Even a subtle scratch onto a copper plate had to be executed with complete commitment and certainty or the plate was ruined. A tension occurred then that fascinated me and continues  to surface in my prints today. On the one hand there’s a real toughness in the material process; the sheets of  metal, indelible decision-making, the acids eating away.

Yet somehow, this is inextricably intertwined with the opposite; the extreme vulnerability of the plate’s surface,  the engagement with ancient technologies to create something current and new; and in the uncertainty of the final image until the print is pulled from the rollers.’

Rita Ackermann. Photo: Marton Perlaki

Rita Ackermann, Fire By Days (mono) 8/I and V, 2011 © Rita Ackermann

Rita Ackermann ‘I studied printmaking at the Art Academy of Budapest during my first year, because it was almost impossible to get accepted into the painter’s program. At that time, I recognized monotypes as primitive and direct, and it appeared to be the most humble way of printmaking.  After that year in the printmaking program, my interest shifted towards painting and since then I have been devoted to the directness, immediacy and—most importantly—the freedom of painting.

Working with monotypes introduced me to a specific type of immediacy where I learned to experiment with the idea of chance, forcing me to let go of any controlled decisions. The procedure of adding and erasing paint on the monotype plate has a similar feeling to blind painting, because one can never be sure of the print’s final outcome. In my practice, it is important to face the uncertainties in each and every work I create.

The piece must be continually questioned, until it can conquer its own failure and be elevated to an unknown territory where it can then be called 'artwork.' The action of monotype printing fuels my studio practice with inspiration of a newly gained confidence of risk-taking.’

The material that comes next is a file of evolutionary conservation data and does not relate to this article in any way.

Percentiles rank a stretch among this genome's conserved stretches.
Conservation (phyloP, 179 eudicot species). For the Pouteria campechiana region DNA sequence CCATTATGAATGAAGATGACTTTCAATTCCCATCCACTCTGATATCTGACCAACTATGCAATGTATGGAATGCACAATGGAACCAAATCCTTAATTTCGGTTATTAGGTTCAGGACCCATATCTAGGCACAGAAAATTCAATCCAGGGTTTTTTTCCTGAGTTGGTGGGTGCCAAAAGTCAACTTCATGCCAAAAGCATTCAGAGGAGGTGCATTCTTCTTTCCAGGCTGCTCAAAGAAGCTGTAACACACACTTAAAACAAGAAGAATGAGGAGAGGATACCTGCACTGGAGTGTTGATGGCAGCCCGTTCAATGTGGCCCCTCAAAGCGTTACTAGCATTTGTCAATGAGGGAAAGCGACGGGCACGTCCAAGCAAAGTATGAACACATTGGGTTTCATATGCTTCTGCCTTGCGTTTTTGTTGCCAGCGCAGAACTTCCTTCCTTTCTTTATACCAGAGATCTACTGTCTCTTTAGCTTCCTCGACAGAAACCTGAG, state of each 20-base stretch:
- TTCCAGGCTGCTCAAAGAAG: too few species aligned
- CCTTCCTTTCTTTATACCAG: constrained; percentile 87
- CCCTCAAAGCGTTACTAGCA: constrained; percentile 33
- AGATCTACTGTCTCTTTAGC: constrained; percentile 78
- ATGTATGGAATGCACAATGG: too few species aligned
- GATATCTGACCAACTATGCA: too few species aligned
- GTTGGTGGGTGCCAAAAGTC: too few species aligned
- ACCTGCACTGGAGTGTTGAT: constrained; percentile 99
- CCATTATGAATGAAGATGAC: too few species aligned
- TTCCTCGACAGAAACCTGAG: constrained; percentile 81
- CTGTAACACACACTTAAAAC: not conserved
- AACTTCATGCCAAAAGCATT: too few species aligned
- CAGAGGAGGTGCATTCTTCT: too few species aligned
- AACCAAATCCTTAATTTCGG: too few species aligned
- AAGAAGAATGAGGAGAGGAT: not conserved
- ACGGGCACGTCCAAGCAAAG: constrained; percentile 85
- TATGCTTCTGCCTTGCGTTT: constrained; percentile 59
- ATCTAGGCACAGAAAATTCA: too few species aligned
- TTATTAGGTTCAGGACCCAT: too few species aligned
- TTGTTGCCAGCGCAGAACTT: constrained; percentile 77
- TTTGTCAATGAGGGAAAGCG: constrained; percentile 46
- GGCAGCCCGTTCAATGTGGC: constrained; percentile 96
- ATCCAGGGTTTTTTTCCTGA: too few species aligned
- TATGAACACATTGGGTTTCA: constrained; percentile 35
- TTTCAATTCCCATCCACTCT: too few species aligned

Ellen Gallagher in the studio. Photo: Philippe Vogelenzang

Ellen Gallagher, Image #V, 2000, from portfolio of 10 prints: Ssblak!Ssblak!!Ssblakallblak! Wonder #9 © Ellen Gallagher

Ellen Gallagher ‘Paper as a support, its own materiality is usually ignored. So the sense of a neutral surface that can accommodate  any mark seems an ideal way of communicating freedom. At the same time printed material has the capacity to repeat itself endlessly and linked to distribution or manifestos—even freedom however idiosyncratic and inscrutable.’ From an interview by Jessica Morgan in Ellen Gallagher (Boston: Institute  of Contemporary Art, 2001), 21.

Matthew Day Jackson. Photo: Ari Marcopoulos

Matthew Day Jackson, Rainbow Party, 2014 © Matthew Day Jackson

Matthew Day Jackson ‘When I entered college and discovered printmaking, it seemed to fit within my ideas of labor and self-worth.   I come from a long line of working and making people and I’m proud of that. I grew up with a very clear metric system defining the hourly value of my labor, so in school, the ways that people evaluated art did not always make sense to me. Process and materials, and a boundary between success and failure gave me a clear goal. Between printmaking and team sports, I learned I could be good  at something. And I came to truly love the printshop as a very creative space — it is a model for how I work in the studio today.’ From a public conversation with Jennifer Farrell, June 7, 2018,  Hauser & Wirth New York.

Ida Applebroog, 2011. Photo: Emily Poole

Ida Applebroog, Thank You, Mr. President, 2018 © Ida Applebroog

Ida Applebroog ‘I like it because it is an inexpensive object and can be replicated many times. It is no longer precious. Most of my prints come from what I am working on at that moment.’  – Hauser & Wirth is delighted to participate for the first time in the Fine Art Print Fair, New York NY, from 25 – 28 October 2018. In conjunction with the Fine Art Print Fair, we're pleased to offer a selection of editions available for purchase online.